Video: Is Jahangir Tareen Group Aiming To Topple PTI Government?
The other day, Jahangir Tareen while speaking to media outside Lahore High Court denied reports of a forward bloc or split in PTI but confirmed that a group of electables from PTI was supporting him.
Does that ring the alarm bells for Imran Khan? In Khabar Say Aagay,an online show of Naya Daur TV, panelists discussed the challenges and implications for both the Jahangir Khan Tareen (JKT) group and the PTI. Moderating the discussion, Raza Rumi said that this was a formidable split, given the “forces” that are at work and the historical precedents especially in the Punjab. Murtaza Solangi commented on how deep were the frustrations of those who were part of the PTI camp while questioning whether accountability standards would be applied fairly in Rawalpindi Ring Road scam.
Electables are dissatisfied with party policies since their narrative was ignored and concerns were not addressed. They complain that they cannot go to their constituencies because of skyrocketing inflation and lack of development funds that usually keep elected officials happy.
On the other hand, the group could pose challenges to Imran Khan government on multiple fronts making it harder to run the country. For instance, the government might not be able to pass the upcoming budget without its support which is unlikely to be unconditional. The group would seek concessions but how far will the undeterred PM go remains to be seen? But could Tareen go as far to topple the government if concerns instead kept worsening? PTI’s estranged Jahangir Tareen could pose severe financial constraints for PTI in next elections given his reputation as “PTI’s ATM”, says Solangi implying that PTI would have to struggle much harder than before.
There is a popular impression that party splits and forward blocs – not a new phenomenon in Punjab – are backed by the establishment, says Ahmed Waleed. Raza Rumi recalls how the Unionist Party of Punjab overnight moved from its anti-Pakistan to pro-Pakistan stance. The party supported Congress and enjoyed majority in Punjab as opposed to PML when Pakistan was created. It was submerged later on owing to the broader political schemes of Ayub and Mirza. Similarly, Nawaz Sharif had to face a rebellion from within his party in 1990s.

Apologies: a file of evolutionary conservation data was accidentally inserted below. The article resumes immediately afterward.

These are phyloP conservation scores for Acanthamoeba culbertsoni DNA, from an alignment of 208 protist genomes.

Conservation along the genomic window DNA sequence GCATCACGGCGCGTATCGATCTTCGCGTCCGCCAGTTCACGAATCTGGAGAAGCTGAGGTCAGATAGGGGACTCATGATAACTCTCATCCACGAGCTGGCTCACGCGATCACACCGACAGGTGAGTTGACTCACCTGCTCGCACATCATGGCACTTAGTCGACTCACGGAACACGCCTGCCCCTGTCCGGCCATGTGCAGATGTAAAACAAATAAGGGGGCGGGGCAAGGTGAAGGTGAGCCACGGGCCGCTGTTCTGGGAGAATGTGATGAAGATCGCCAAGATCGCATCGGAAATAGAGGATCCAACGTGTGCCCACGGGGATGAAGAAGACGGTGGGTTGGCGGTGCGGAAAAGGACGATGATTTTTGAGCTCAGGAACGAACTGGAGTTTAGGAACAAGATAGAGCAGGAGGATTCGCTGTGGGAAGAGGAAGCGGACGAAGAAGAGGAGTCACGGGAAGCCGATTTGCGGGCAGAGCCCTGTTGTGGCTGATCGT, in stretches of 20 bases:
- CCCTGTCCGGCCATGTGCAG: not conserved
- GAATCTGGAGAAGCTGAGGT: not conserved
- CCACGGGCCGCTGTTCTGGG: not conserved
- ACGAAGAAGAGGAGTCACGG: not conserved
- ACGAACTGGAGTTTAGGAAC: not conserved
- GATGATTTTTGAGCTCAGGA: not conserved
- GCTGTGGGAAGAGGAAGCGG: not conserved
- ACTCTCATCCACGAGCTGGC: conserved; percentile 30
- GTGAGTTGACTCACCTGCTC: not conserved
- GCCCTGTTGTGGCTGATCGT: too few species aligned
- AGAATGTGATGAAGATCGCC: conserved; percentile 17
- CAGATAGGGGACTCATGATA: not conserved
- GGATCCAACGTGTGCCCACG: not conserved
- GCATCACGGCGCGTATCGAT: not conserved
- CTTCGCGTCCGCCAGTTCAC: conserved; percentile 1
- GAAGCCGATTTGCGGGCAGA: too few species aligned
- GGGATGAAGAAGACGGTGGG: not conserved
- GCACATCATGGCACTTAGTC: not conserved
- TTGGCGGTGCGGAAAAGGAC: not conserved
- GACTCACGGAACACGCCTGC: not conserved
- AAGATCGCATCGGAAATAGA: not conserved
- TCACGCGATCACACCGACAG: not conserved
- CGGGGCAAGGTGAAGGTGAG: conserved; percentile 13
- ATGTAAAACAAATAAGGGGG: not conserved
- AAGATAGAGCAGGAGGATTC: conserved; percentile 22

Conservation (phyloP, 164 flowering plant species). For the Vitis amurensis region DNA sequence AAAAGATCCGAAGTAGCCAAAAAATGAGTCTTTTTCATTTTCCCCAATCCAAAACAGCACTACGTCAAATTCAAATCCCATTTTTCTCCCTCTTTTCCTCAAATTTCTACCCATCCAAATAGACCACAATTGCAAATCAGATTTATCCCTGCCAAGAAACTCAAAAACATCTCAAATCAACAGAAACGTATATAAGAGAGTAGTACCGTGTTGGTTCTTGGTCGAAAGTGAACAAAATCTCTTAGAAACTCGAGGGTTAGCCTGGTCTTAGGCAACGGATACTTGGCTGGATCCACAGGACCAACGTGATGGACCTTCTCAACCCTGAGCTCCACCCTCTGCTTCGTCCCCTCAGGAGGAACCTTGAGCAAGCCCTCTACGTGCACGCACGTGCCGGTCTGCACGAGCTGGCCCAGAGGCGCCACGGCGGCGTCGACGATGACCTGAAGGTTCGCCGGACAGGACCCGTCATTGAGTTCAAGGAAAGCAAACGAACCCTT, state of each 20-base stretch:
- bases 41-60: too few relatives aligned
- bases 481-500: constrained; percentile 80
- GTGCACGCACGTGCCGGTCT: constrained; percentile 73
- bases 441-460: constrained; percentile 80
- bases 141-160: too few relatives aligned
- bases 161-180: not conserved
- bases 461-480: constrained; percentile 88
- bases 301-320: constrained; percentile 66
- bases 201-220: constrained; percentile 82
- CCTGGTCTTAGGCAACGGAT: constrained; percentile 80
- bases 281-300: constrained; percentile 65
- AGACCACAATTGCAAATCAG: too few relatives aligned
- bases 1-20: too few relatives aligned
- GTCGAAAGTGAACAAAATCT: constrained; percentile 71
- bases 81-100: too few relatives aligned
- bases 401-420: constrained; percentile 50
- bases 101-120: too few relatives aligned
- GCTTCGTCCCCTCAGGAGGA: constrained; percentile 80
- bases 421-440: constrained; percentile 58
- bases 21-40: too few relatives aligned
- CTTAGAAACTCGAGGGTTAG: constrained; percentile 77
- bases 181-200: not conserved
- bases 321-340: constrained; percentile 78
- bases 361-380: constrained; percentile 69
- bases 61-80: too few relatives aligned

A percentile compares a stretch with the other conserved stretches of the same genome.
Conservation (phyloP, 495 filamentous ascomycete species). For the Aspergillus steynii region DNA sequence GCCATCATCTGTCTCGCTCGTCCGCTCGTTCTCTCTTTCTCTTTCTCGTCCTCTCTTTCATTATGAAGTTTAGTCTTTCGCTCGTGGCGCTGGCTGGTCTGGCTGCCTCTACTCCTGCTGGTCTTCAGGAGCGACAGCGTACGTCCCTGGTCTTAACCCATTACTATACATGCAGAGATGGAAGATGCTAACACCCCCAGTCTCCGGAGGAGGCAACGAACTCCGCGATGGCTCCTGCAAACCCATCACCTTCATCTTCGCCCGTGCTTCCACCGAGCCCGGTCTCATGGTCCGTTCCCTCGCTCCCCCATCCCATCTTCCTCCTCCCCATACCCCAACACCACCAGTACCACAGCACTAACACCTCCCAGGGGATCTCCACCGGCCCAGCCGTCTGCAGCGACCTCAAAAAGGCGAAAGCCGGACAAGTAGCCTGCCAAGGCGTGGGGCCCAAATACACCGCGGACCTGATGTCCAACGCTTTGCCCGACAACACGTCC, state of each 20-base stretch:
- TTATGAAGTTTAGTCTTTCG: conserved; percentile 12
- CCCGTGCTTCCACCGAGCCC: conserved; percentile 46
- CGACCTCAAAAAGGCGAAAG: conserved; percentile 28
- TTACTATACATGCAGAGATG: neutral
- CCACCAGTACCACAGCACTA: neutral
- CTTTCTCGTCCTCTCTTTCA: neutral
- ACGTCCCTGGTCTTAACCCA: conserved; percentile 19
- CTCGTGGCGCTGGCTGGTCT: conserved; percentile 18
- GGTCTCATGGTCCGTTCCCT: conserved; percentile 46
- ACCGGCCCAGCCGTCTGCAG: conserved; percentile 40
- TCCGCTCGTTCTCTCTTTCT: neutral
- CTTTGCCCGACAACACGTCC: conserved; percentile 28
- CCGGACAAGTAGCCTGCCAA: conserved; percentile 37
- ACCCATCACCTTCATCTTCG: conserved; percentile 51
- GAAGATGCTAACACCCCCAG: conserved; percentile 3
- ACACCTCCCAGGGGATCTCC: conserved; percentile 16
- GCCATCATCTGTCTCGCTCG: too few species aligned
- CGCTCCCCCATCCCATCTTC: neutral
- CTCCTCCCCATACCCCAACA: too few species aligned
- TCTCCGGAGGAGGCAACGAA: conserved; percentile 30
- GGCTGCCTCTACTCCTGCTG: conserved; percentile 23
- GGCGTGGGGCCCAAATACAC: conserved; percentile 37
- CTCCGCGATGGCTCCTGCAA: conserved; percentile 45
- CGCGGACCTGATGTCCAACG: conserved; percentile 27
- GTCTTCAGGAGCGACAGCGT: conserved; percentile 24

Raza Rumi adds that JKT group’s formation is not the first of such political developments and there were similar forces, machinations at work in 2021. On that account, it appears the group poses a relatively greater challenge to PTI government in Punjab – to “dummy CM” – than Imran Khan’s federal government. That should rule out speculations on whether the government would be toppled; unless the establishment backs the camp of the disgruntled.
The other day as Jahangir Tareen spoke outside LHC, he condemned “acts of revenge” by Punjab government. While the group may demand change in Punjab, IK has another challenge: the PML-Q
If Buzdar goes, as Pervaiz Ilahi conveyed, they are out unless Khan considers Ilahi for CM which seems unlikely as it would only multiply internal differences within the PTI. As far as PML-N is concerned, its senior leaders would refrain from actively seeking a change or regaining Punjab while IK remains PM. In the days to come, JKT group might evolve as a joint venture attracting electables from North and Central Punjab. PTI party rhetoric and retaliatory measures aimed at seeking revenge against those who join Tareen’s camp might distance the disgruntled members further, pushing them to become more aggressive bloc or a party.
In this scenario, it will be a different ball game as displeased members from other parties could join in and new alliances might be formed. It will change the politics of Pakistan.
“Game is on”, says Solangi, and ‘things could get out of control’.